The Center’s model of training emphasizes the following: (1) the importance of teaching interns how to integrate theory and scientific knowledge into practice (the practitioner/scholar model), (2) the importance of attending to the intern’s developmental needs, (3) the importance of teaching interns about professionalism and being a part of a team in addition to learning basic clinical skills.
The training site is viewed as a place to integrate theory and practice. An emphasis is placed on helping interns learn how to apply the knowledge they have gained from their classrooms, research and readings into what they do in their work. Opportunities to increase their knowledge base are incorporated into the program. Interns attend seminars that provide a list of readings. The seminars are planned so that trainees are introduced in didactic form to topics that coincide with where they are in their developmental process. In planning the internship training, the staff felt it was important to fully integrate this didactic experience with the practical. Interns have Intern Training which incorporates both of these components in several content areas: Intake and Assessment, Supervision, Consultation and Outreach, Group Therapy, Psychodynamic Theory, Diversity Training, and Professional Issues.
Additionally, we strive to teach through modeling that professional development and scholarly inquest is an ongoing process, one that reaches well beyond the internship year. Our aim is to help our interns see that one cannot and should not practice within a vacuum, that we need theory and science to inform our work, and that there are tremendous benefits in learning from others’ experience.
Consistent with the overall mission of the Counseling Center, which focuses on the developmental needs of the student population and the diverse ways that such needs can be met, the staff further believe that the training experience needs to follow a developmental progression, meeting each intern at his/her entering skill level and pressing them to expand beyond that. In doing so, our training incorporates the following:
• Didactic experiences to enhance awareness of the current literature, theoretical models, diagnostic issues, and ways to integrate these into practice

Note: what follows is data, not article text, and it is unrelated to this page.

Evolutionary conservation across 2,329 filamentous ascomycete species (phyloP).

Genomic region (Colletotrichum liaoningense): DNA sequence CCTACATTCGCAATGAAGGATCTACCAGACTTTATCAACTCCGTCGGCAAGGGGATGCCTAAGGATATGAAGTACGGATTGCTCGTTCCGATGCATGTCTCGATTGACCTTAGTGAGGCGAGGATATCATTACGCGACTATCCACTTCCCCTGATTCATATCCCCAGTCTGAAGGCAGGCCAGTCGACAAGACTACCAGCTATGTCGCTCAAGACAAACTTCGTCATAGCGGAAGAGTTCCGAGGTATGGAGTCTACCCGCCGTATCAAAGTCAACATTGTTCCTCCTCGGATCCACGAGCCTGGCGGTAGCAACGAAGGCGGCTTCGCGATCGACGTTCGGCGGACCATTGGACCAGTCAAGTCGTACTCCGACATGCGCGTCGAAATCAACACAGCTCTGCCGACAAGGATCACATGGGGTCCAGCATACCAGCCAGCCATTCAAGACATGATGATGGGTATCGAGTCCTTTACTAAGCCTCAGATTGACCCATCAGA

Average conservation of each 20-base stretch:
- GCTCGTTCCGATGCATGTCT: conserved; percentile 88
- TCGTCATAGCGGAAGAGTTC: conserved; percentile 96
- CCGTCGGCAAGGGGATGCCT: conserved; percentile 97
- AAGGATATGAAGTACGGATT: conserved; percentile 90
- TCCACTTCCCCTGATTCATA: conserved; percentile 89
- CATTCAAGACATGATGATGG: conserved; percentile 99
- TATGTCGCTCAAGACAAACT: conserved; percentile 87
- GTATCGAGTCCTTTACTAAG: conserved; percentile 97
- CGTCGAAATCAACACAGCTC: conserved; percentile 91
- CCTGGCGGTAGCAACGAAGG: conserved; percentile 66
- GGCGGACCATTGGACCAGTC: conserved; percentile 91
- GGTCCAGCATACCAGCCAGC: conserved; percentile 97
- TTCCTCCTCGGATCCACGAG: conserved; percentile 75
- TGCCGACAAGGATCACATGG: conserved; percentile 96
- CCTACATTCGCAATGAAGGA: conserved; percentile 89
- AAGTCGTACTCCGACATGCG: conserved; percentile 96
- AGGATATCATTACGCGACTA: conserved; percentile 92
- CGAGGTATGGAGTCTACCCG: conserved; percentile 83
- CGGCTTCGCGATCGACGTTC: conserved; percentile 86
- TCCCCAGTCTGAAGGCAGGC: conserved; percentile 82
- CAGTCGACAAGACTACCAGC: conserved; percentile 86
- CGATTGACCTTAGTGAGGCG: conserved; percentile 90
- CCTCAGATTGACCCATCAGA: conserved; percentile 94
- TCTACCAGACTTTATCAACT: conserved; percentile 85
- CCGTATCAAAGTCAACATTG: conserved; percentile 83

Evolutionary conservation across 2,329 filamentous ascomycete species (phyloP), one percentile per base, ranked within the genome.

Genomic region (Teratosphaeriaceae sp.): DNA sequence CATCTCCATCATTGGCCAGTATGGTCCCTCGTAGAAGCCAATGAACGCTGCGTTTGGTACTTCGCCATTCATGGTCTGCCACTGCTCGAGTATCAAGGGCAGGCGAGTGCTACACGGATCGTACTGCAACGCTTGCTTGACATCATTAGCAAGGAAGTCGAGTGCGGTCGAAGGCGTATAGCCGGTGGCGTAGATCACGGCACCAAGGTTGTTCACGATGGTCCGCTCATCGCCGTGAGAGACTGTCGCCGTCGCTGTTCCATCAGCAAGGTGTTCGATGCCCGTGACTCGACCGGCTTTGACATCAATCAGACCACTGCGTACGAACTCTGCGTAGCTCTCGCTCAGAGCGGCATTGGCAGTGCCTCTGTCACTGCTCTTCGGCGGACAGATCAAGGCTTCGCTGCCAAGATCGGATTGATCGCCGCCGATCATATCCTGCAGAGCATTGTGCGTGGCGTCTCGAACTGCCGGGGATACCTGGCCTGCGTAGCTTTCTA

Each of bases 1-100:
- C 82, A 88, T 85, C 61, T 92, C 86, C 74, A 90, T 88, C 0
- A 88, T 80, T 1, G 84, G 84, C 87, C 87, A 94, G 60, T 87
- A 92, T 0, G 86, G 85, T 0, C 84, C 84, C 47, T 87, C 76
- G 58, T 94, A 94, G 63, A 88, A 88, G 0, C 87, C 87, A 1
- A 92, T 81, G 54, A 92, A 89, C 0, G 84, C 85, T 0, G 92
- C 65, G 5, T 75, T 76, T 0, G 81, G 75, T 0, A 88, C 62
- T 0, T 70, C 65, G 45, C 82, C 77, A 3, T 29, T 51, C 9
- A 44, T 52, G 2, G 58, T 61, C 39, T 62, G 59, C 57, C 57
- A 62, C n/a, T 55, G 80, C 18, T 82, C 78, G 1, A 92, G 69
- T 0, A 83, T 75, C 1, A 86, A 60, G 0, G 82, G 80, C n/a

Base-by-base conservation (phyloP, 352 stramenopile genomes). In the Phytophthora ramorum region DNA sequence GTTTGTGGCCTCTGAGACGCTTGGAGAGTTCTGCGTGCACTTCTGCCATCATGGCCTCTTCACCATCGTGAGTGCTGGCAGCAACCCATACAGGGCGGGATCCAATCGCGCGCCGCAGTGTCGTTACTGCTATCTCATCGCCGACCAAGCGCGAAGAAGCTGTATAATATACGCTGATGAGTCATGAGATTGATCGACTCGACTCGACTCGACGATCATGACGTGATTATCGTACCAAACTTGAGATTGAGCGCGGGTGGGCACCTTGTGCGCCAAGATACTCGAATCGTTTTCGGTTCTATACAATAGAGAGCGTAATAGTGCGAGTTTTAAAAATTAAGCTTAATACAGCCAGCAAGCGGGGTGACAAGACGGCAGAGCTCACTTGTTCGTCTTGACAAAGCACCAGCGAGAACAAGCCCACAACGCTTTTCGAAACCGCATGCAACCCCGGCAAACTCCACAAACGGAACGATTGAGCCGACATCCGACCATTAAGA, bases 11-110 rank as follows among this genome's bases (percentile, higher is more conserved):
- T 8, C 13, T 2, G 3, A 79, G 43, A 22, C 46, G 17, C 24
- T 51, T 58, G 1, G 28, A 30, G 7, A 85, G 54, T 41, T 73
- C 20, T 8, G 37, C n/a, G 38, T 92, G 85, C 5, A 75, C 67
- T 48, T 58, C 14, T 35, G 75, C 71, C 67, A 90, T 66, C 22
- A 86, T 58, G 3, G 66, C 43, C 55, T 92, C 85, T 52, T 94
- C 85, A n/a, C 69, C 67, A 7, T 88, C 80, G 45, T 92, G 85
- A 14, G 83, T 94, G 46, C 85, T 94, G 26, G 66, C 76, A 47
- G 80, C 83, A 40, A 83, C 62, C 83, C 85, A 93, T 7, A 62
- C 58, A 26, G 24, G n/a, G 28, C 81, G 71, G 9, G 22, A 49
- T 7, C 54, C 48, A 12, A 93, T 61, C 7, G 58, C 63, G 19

• Opportunities to learn through direct observation and other vicarious experience (i.e., hearing about others work through case discussion in seminars and peer supervision)
• Opportunities to learn through experience
• Opportunities to share work, discuss experiences, and teach others.
Our training program seeks to provide these opportunities within a sequential fashion in which interns assume increasing levels of autonomy. This model is incorporated into much of what we do. For example, interns first are provided didactic training on conducting intakes, then conduct intakes with staff observation, then conduct intakes independently with weekly supervision that is incorporated into their weekly meetings with their primary supervisors.
Lastly, as mentioned earlier, the staff believes that for interns to be prepared for careers in psychology that some attention needs to be paid to issues around professionalism and working as a team player. By involving our interns in staff meetings and meetings with other offices in the Office of Campus Life, we provide them opportunities to truly witness the workings of a counseling center, and the importance of working together. Ethical issues are addressed in seminars as well as within Peer Supervision meetings with staff, where dilemmas that occur are often addressed. Interns also attend a Professional Development Group (run by an outside consultant) to help them explore their issues around developing as a professional, meeting the personal and professional demands, and examine their own work together as interns. Biweekly meetings with the Assistant Director for Training also address professional issues.